Our Global Village mobile application became more critical than ever this year because of the need for contactless transactions. We needed to ensure people could purchase tickets, pay for parking and top up their Wonder Pass on our app without any hassle. It was important to create a seamless experience on the app for our users.
As I mentioned earlier, we weren't able to hand out guide maps to our visitors, so we had to figure out a digital navigation system for our users. This was something we developed with a company called Mobii World. We used state-of-the-art tech to build one of the most accurate outdoor GPS navigation systems in the world for the turn-by-turn map function. The App is continually evolving and we are launching new functions regularly. The most recent is the 'Create your own route'. Users can plan their trips around the Park or follow one of the routes that we have created to inspire them such as the “foodie route” or the thrill-seeker. We are also working with influencers and radio personalities from ARN who have created their own fave routes around the park for fans to follow.
We launched a new payment solution called GVPay this year too. We have artisans coming in from all around the world to sell their wares and the majority don't have a bank account here. So how can we do cashless transactions? By creating an e-wallet in partnership with Noqodi which all our partners were able to implement simply and everyone can use through their smartphones. Our marketing automation platform was launched in May along with our partner recruitment campaign. The platform is now in full-swing and as we gather more data from the customers on their interests, we're able to communicate and tailor personalized experiences for them. People come to Global Village for very different things. Some come just for shopping, some for food and the like. Because Global Village has such an eclectic nature to it, it's important for us to speak to people about what they want to know. This will be a continual work in progress.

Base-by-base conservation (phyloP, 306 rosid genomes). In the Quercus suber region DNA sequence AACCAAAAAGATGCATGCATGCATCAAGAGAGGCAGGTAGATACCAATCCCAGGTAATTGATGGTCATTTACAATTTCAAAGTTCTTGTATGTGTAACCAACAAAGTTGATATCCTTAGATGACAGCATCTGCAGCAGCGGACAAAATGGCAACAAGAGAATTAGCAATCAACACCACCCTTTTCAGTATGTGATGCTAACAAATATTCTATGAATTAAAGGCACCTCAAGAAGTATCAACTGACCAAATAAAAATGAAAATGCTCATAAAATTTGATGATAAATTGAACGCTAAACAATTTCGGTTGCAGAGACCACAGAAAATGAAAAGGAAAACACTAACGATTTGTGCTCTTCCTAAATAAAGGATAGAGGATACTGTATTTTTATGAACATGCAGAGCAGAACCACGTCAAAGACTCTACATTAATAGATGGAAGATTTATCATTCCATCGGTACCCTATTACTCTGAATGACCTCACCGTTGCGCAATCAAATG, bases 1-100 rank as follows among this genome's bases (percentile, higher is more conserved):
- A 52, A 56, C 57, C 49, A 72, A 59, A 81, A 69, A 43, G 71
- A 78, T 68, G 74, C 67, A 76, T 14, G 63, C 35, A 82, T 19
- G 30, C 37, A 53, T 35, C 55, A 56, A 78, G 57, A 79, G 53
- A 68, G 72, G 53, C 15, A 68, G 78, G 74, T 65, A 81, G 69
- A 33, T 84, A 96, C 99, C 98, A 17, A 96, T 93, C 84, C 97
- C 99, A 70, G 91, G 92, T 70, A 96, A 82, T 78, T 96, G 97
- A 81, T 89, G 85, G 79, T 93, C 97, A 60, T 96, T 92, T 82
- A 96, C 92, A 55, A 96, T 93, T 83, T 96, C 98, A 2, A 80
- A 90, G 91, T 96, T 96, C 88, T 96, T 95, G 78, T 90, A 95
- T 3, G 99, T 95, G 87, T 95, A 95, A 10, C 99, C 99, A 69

With regards to data collection, we communicate with them in a very straightforward manner, asking them to let us know what they’re interested in and what they want to know about so that we can give them the information they need. Obviously we are also using other data touchpoints and based on the insights we derive from the data, we can serve relevant communication via email, push notifications, SMS messages, etc. and also craft our product to serve the needs of our guests.
All these changes are significant because they are strategic and long-lasting – not about making tactical decisions that have no long term impact on the brand or the way we work. We look at this year as an accelerated learning curve for us, and we are piloting many new tools and approaches. This creativity and drive will be very important for us moving forward as we continue to deliver great experiences for both our guests and our partners.